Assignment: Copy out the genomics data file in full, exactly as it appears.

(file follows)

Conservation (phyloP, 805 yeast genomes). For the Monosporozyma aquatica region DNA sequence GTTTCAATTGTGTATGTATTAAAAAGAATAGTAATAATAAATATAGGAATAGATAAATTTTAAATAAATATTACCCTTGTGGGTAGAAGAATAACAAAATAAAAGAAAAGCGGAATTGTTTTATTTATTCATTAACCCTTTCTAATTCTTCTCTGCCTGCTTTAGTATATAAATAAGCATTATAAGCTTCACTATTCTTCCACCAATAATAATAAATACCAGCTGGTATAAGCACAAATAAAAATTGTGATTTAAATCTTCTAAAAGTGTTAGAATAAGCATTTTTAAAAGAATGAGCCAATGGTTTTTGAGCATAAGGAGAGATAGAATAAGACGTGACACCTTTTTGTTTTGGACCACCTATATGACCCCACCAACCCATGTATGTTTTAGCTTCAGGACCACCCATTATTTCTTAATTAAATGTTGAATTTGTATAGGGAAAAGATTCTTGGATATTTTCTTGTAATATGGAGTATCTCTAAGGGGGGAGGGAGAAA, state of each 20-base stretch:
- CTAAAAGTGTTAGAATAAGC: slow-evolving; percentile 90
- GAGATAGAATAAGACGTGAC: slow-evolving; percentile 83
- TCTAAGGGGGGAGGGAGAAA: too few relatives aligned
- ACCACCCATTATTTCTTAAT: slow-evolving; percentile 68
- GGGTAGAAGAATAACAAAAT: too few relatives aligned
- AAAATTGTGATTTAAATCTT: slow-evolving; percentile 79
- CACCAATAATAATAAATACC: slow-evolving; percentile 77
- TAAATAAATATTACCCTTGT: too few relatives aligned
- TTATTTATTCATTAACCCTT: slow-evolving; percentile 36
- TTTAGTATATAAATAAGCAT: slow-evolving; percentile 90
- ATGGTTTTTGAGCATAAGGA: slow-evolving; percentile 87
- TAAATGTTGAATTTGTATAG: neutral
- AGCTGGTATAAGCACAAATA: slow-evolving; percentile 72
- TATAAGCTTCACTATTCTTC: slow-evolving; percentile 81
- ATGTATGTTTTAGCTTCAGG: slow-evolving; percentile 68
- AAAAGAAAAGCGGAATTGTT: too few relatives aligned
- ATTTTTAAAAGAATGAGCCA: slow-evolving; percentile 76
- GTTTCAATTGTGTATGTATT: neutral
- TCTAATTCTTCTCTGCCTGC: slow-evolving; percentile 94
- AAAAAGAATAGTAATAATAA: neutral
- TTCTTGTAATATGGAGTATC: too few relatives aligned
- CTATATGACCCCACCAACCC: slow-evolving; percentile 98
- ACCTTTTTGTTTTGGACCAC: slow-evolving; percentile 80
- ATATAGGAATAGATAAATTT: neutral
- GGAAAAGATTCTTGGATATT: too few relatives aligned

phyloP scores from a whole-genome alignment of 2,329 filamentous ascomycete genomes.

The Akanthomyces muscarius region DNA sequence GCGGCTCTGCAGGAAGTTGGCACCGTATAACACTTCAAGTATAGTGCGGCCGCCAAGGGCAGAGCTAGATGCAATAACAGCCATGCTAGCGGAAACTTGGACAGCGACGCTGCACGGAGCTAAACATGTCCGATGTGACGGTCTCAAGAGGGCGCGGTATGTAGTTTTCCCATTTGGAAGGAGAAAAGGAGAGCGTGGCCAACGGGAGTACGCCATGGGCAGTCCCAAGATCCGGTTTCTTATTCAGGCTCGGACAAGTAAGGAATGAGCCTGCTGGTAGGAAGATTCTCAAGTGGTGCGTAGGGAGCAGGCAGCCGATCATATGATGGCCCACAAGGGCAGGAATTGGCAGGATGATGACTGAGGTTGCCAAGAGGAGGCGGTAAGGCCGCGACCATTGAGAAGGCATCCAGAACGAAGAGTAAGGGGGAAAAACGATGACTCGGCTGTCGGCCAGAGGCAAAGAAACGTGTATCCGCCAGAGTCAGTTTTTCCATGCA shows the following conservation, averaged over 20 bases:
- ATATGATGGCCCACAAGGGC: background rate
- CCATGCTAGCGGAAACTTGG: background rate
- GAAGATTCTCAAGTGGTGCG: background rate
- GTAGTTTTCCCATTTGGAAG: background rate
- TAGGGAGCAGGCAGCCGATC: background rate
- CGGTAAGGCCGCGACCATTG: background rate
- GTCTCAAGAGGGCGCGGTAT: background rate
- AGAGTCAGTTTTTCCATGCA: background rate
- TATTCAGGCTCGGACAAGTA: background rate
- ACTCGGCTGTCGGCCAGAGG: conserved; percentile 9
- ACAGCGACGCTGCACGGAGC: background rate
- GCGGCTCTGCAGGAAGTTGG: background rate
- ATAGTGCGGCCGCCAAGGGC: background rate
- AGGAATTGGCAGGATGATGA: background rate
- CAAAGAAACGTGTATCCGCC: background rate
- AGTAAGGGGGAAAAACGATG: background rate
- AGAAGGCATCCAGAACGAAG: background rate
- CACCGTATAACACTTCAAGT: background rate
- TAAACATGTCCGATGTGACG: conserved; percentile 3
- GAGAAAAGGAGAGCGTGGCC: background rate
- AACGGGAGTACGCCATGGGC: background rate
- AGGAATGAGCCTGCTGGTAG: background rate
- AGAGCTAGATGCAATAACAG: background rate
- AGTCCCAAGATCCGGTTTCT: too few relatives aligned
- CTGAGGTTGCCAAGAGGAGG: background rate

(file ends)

Conservation (phyloP, 805 yeast genomes). For the Monosporozyma aquatica region DNA sequence GTTTCAATTGTGTATGTATTAAAAAGAATAGTAATAATAAATATAGGAATAGATAAATTTTAAATAAATATTACCCTTGTGGGTAGAAGAATAACAAAATAAAAGAAAAGCGGAATTGTTTTATTTATTCATTAACCCTTTCTAATTCTTCTCTGCCTGCTTTAGTATATAAATAAGCATTATAAGCTTCACTATTCTTCCACCAATAATAATAAATACCAGCTGGTATAAGCACAAATAAAAATTGTGATTTAAATCTTCTAAAAGTGTTAGAATAAGCATTTTTAAAAGAATGAGCCAATGGTTTTTGAGCATAAGGAGAGATAGAATAAGACGTGACACCTTTTTGTTTTGGACCACCTATATGACCCCACCAACCCATGTATGTTTTAGCTTCAGGACCACCCATTATTTCTTAATTAAATGTTGAATTTGTATAGGGAAAAGATTCTTGGATATTTTCTTGTAATATGGAGTATCTCTAAGGGGGGAGGGAGAAA, state of each 20-base stretch:
- CTAAAAGTGTTAGAATAAGC: slow-evolving; percentile 90
- GAGATAGAATAAGACGTGAC: slow-evolving; percentile 83
- TCTAAGGGGGGAGGGAGAAA: too few relatives aligned
- ACCACCCATTATTTCTTAAT: slow-evolving; percentile 68
- GGGTAGAAGAATAACAAAAT: too few relatives aligned
- AAAATTGTGATTTAAATCTT: slow-evolving; percentile 79
- CACCAATAATAATAAATACC: slow-evolving; percentile 77
- TAAATAAATATTACCCTTGT: too few relatives aligned
- TTATTTATTCATTAACCCTT: slow-evolving; percentile 36
- TTTAGTATATAAATAAGCAT: slow-evolving; percentile 90
- ATGGTTTTTGAGCATAAGGA: slow-evolving; percentile 87
- TAAATGTTGAATTTGTATAG: neutral
- AGCTGGTATAAGCACAAATA: slow-evolving; percentile 72
- TATAAGCTTCACTATTCTTC: slow-evolving; percentile 81
- ATGTATGTTTTAGCTTCAGG: slow-evolving; percentile 68
- AAAAGAAAAGCGGAATTGTT: too few relatives aligned
- ATTTTTAAAAGAATGAGCCA: slow-evolving; percentile 76
- GTTTCAATTGTGTATGTATT: neutral
- TCTAATTCTTCTCTGCCTGC: slow-evolving; percentile 94
- AAAAAGAATAGTAATAATAA: neutral
- TTCTTGTAATATGGAGTATC: too few relatives aligned
- CTATATGACCCCACCAACCC: slow-evolving; percentile 98
- ACCTTTTTGTTTTGGACCAC: slow-evolving; percentile 80
- ATATAGGAATAGATAAATTT: neutral
- GGAAAAGATTCTTGGATATT: too few relatives aligned

phyloP scores from a whole-genome alignment of 2,329 filamentous ascomycete genomes.

The Akanthomyces muscarius region DNA sequence GCGGCTCTGCAGGAAGTTGGCACCGTATAACACTTCAAGTATAGTGCGGCCGCCAAGGGCAGAGCTAGATGCAATAACAGCCATGCTAGCGGAAACTTGGACAGCGACGCTGCACGGAGCTAAACATGTCCGATGTGACGGTCTCAAGAGGGCGCGGTATGTAGTTTTCCCATTTGGAAGGAGAAAAGGAGAGCGTGGCCAACGGGAGTACGCCATGGGCAGTCCCAAGATCCGGTTTCTTATTCAGGCTCGGACAAGTAAGGAATGAGCCTGCTGGTAGGAAGATTCTCAAGTGGTGCGTAGGGAGCAGGCAGCCGATCATATGATGGCCCACAAGGGCAGGAATTGGCAGGATGATGACTGAGGTTGCCAAGAGGAGGCGGTAAGGCCGCGACCATTGAGAAGGCATCCAGAACGAAGAGTAAGGGGGAAAAACGATGACTCGGCTGTCGGCCAGAGGCAAAGAAACGTGTATCCGCCAGAGTCAGTTTTTCCATGCA shows the following conservation, averaged over 20 bases:
- ATATGATGGCCCACAAGGGC: background rate
- CCATGCTAGCGGAAACTTGG: background rate
- GAAGATTCTCAAGTGGTGCG: background rate
- GTAGTTTTCCCATTTGGAAG: background rate
- TAGGGAGCAGGCAGCCGATC: background rate
- CGGTAAGGCCGCGACCATTG: background rate
- GTCTCAAGAGGGCGCGGTAT: background rate
- AGAGTCAGTTTTTCCATGCA: background rate
- TATTCAGGCTCGGACAAGTA: background rate
- ACTCGGCTGTCGGCCAGAGG: conserved; percentile 9
- ACAGCGACGCTGCACGGAGC: background rate
- GCGGCTCTGCAGGAAGTTGG: background rate
- ATAGTGCGGCCGCCAAGGGC: background rate
- AGGAATTGGCAGGATGATGA: background rate
- CAAAGAAACGTGTATCCGCC: background rate
- AGTAAGGGGGAAAAACGATG: background rate
- AGAAGGCATCCAGAACGAAG: background rate
- CACCGTATAACACTTCAAGT: background rate
- TAAACATGTCCGATGTGACG: conserved; percentile 3
- GAGAAAAGGAGAGCGTGGCC: background rate
- AACGGGAGTACGCCATGGGC: background rate
- AGGAATGAGCCTGCTGGTAG: background rate
- AGAGCTAGATGCAATAACAG: background rate
- AGTCCCAAGATCCGGTTTCT: too few relatives aligned
- CTGAGGTTGCCAAGAGGAGG: background rate